Using youths’ personal DNA data in science camps: Fostering genetics learning and socio-emotional attitudes toward science with design-based research

Heather Toomey Zimmerman, Jennifer L. Weible, Elizabeth A. Wright, Carmen Vanderhoof, Nina G. Jablonski

Research output: Contribution to journalArticlepeer-review

Abstract

This study is a two-iteration design-based research project that investigated how youths’ science learning and socio-emotional attitudes toward science were influenced by a summer camp with a personal genetics approach. A multidisciplinary team developed a 2-week camp curriculum that included personal DNA tests, family genealogy projects, and fitness tracker data. The learners included 120 youths, aged 10–14, in six camps held in three sites. Data collection included matched pre- and post-scores for genetic knowledge and self-reported affiliation with science, views of science supports, self-efficacy, and science curiosity scores, as well as youths’ daily workbook entries. Our analysis included t-tests, Mann–Whitney tests, Pearson and Spearman correlations, and analysis of variance (ANOVA) with post hoc tests. The findings showed significant science learning gains (related to heredity, genotype, and phenotype) for five of six camp conditions. Also, the youths showed gains in socio-emotional attitudes for both iterations, emphasizing malleability of socio-emotional connections to science. Completing workbook pages was not associated with an increase in knowledge gains or socio-emotional attitudes. This study recommends the inclusion of personal DNA data in summer camp environments to support science learning and increase socio-emotional attitudes toward science. It also suggests structured workbook activities common in schools may not support youths’ science learning or socio-emotional attitudes in out-of-school programs. Finally, the study's concluding design conjecture map connects the camps’ activities to learners’ behaviors to learning outcomes in a way that advances the informal science education field's use of personal data in out-of-school-time programs for adolescents.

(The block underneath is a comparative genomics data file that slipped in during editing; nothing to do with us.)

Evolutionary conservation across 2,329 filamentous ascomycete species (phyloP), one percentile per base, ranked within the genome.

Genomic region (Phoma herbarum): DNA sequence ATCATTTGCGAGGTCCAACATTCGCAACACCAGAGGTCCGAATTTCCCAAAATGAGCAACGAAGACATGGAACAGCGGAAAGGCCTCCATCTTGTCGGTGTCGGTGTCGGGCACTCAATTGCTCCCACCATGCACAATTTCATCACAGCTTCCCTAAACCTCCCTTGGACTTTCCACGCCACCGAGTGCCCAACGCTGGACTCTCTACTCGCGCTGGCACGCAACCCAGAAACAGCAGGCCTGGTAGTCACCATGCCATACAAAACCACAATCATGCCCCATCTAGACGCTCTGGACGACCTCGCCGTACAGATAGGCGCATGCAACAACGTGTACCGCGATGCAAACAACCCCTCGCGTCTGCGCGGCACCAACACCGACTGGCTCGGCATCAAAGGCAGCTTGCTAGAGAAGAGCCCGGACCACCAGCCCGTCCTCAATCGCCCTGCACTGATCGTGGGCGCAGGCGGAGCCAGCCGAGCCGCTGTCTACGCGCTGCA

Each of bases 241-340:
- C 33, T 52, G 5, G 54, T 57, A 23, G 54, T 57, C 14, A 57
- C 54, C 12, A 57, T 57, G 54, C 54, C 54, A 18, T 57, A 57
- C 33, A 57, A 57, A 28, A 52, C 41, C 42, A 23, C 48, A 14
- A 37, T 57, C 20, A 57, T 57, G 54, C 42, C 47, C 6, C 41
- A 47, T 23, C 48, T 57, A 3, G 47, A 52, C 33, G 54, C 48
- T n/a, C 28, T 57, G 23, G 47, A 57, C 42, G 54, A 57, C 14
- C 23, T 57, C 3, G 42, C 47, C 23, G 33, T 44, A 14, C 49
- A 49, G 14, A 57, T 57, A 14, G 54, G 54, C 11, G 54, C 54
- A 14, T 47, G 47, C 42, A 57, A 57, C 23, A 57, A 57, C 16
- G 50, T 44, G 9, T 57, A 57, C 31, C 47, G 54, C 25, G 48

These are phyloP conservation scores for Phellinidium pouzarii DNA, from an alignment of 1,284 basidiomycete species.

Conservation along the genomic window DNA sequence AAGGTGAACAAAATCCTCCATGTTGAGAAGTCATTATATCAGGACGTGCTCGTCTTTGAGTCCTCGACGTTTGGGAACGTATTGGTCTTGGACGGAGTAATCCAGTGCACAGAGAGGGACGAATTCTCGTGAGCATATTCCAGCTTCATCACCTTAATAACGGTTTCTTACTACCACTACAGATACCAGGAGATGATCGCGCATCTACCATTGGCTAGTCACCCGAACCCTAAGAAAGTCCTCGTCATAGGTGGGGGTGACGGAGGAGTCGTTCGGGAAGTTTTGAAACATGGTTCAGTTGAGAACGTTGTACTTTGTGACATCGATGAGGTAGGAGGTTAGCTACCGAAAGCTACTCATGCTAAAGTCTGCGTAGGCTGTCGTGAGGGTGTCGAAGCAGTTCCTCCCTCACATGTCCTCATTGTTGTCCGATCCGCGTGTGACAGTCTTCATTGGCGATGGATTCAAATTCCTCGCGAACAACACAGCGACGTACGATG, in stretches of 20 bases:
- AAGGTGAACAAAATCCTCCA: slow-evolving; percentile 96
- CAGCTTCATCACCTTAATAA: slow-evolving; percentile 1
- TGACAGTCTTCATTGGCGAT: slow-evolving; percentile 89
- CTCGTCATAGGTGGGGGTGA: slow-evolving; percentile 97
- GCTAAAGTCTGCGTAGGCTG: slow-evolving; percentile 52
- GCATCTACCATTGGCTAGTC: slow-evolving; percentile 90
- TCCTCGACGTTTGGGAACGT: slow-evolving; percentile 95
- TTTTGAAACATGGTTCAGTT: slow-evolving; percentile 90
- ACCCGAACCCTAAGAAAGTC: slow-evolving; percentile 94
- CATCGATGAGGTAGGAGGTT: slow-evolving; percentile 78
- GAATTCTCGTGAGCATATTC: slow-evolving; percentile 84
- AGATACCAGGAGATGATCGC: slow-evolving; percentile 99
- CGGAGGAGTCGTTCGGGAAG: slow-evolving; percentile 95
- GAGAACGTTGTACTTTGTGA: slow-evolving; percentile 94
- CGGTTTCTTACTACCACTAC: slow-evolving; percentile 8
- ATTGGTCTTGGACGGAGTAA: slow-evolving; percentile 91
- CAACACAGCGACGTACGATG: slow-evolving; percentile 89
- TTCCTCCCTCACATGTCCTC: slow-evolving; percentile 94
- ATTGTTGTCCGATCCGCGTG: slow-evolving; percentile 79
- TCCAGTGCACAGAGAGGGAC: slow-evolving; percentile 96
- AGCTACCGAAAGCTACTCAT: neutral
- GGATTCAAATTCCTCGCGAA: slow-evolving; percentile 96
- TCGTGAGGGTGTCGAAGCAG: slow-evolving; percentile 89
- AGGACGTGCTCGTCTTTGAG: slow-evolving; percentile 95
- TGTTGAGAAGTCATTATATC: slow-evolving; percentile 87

Original languageEnglish
JournalScience Education
DOIs
StateAccepted/In press - 2022

Keywords

  • design-based research
  • genetics education
  • informal learning
  • personal data
  • science education

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